Motivation

Current Goal: Keep my House Warm

First, a bit of history about heating here in my house.

Initially, somewhere around 25 years ago when the (one-family) house was built (near Graz/Austria), there was only one way to heat: OIL. The situation has changed slightly, there are many alternatives like ground heat. Those are not exactly cheap, and oil companies are still permitted to give financial incentives to the undetermined.

A few years ago, I decided to establish a second heat source: a wood stove in the living room. In addition to its nice looks, it can feed heating water into the system, in parallel to the oil heating. The stove is used as often as possible (I work from home as much as I can), and only when there’s nobody at home the oil is on.

So far so good. Should be easy to control.

  • Two heat sources

    • Oil (fully automatic)

    • Wood (manual firing, in the living room). Wood currently dominates oil in a brutal way, in that a bi-metal temperature switch disbles oil burning abruptly when wood is coming.

  • Two heat sinks

    • Water; a 1000l buffer, where potable water is exchanged through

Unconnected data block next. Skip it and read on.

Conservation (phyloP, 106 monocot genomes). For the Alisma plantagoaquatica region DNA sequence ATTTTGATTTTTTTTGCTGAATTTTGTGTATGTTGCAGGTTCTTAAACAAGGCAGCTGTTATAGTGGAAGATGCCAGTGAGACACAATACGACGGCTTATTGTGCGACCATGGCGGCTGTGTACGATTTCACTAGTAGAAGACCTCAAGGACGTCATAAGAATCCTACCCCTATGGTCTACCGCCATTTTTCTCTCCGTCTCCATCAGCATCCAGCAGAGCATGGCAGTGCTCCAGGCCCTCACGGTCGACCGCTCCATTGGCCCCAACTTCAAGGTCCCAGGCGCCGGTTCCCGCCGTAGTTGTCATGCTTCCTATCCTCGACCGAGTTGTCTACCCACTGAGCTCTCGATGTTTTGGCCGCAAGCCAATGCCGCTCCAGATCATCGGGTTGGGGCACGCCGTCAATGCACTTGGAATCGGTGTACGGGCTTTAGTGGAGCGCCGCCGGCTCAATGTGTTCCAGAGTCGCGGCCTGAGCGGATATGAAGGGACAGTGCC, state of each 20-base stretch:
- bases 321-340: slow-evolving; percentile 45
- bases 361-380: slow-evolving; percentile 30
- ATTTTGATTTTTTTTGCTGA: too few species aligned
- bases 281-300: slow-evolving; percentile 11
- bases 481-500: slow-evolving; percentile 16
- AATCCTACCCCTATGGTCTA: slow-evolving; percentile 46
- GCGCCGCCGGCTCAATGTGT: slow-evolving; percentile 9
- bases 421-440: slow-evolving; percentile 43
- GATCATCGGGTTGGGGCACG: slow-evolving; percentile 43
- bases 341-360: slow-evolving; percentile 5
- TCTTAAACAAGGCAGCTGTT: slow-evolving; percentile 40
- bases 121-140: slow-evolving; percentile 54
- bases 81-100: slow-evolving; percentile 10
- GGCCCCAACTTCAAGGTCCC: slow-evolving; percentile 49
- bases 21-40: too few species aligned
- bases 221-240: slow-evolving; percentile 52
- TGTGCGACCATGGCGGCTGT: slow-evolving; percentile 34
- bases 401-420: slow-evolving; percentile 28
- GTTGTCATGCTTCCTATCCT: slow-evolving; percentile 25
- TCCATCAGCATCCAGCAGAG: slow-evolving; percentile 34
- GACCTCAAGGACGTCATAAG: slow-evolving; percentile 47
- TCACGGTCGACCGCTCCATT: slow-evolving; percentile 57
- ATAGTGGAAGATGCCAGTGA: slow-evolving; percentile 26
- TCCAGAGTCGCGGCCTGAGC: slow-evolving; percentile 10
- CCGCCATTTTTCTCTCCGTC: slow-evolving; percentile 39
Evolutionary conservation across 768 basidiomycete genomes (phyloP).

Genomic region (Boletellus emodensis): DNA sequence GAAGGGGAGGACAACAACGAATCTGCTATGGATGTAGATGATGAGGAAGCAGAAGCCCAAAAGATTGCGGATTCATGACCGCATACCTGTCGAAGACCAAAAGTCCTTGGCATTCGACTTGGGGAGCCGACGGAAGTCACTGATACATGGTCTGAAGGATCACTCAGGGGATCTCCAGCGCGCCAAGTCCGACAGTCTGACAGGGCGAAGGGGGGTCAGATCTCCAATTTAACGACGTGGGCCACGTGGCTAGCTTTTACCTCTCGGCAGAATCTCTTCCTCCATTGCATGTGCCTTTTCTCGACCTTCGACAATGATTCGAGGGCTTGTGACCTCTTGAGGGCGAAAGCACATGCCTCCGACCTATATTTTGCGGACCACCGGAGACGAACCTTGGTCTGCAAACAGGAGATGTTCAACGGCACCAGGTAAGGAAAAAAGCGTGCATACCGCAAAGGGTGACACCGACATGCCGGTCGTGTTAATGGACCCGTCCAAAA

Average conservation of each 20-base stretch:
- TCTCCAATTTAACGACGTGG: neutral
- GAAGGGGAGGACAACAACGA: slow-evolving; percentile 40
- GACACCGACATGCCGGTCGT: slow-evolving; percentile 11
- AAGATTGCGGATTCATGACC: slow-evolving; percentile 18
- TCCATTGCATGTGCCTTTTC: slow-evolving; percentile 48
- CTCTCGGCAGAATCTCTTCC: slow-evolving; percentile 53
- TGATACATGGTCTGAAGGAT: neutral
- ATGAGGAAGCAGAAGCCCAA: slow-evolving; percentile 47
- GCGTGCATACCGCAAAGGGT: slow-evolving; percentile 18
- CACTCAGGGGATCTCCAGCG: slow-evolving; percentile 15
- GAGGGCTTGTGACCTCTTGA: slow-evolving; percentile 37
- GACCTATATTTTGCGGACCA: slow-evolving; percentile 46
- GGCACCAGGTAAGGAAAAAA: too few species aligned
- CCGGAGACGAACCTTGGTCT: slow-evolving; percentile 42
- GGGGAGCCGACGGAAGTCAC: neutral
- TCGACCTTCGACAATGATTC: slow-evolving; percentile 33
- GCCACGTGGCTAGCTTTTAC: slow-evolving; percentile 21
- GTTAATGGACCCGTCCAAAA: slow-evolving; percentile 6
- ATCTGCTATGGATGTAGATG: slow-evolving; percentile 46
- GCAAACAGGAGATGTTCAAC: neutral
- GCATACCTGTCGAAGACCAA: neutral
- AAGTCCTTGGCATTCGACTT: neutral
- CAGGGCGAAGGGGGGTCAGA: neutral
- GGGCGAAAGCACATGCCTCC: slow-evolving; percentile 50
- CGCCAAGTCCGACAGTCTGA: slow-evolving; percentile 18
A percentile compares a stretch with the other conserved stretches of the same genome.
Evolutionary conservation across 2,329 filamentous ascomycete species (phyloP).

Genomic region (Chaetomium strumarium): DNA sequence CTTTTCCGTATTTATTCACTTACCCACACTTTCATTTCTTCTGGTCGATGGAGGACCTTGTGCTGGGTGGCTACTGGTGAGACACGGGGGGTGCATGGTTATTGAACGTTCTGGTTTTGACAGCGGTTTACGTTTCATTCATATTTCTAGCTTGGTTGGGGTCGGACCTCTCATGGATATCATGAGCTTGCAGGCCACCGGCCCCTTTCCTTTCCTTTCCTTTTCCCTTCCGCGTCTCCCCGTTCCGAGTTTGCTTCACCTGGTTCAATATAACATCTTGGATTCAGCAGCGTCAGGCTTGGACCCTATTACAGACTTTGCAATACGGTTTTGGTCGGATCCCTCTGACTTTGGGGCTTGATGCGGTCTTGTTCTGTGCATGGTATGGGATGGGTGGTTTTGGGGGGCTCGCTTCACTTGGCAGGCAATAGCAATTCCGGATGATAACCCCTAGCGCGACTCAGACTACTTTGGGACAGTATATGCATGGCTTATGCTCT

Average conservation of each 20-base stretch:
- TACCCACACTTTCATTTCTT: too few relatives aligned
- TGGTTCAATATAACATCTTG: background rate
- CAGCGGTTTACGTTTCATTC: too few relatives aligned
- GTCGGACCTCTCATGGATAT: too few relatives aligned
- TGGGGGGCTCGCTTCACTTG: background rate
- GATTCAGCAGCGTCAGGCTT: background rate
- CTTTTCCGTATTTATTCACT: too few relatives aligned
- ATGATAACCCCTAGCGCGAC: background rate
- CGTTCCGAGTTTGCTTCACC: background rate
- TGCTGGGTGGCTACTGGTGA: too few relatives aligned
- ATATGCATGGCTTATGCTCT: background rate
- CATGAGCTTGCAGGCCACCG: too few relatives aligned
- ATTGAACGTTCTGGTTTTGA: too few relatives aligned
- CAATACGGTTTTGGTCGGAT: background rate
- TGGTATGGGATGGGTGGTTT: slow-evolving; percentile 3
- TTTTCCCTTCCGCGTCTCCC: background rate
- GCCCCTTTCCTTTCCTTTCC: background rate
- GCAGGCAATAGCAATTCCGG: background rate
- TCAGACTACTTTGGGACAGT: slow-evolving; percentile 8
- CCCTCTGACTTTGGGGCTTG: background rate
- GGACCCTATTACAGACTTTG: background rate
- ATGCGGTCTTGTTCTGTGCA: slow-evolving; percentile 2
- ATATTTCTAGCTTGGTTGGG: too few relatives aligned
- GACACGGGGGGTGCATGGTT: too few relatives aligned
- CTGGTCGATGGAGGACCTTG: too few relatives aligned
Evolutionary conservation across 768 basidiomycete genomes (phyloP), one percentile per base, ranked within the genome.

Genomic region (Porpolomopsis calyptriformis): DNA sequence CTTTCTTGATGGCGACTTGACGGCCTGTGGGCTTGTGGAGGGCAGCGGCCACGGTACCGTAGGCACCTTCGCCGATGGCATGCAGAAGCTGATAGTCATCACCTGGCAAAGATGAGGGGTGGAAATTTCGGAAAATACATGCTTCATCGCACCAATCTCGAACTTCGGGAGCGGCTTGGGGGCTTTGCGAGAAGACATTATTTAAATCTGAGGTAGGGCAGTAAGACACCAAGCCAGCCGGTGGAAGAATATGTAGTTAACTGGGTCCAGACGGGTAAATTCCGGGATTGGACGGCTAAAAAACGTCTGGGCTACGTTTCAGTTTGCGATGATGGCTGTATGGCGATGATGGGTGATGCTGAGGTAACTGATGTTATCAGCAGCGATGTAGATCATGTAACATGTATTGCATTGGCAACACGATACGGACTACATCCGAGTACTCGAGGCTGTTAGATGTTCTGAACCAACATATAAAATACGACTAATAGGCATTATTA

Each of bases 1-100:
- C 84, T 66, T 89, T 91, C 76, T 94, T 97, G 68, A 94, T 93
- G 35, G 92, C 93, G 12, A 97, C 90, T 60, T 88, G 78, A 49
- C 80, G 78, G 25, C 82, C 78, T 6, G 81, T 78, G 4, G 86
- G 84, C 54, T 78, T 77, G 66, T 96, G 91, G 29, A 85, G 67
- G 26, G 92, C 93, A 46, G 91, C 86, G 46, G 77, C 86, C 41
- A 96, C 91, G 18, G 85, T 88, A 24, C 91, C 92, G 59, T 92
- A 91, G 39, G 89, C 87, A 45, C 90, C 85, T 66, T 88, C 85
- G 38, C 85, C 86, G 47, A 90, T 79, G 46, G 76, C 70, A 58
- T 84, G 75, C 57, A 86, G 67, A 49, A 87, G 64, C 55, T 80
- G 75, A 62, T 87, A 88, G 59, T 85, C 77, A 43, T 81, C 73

• Radiators across the house, in a single circuit

Rant

But no: When I take a step back and look at the workarounds in our heating system, I can see that software is harder than hardware. It is common knowledge among plumbers how to install a wood oven alongside an oil burner, without touching the existing heating control.

Since I started to think about this project, I have seen many house heatings built around a software that cannot be modified. This aberration - software harder than hardware - is not specific to house heating systems, as it seems. This little project is my contribution to revert that aberration.

Plan

While the main impetus for this project is to bring my own system to its intended functionality, a definitive intent is to keep things apart as far as possible. Components on the horizon (or even yet in place; I do not update written material regularly):

  • Sensors all over the place, fancy histograms on a web page (done).

  • Switch pumps on and off, based upon temperatures in the heat source and heat sink (done).

  • A combined heat source which contains oil and wood (yay overengineering), and acts as one single heat source to the rest of the system.

  • Inside that combined heat source, one mixer valve that adjusts its position according to the respective temperatures of oil and wood.

  • Ah yes, error management (in fact, I started with that) (partly done).

  • Did I forget something?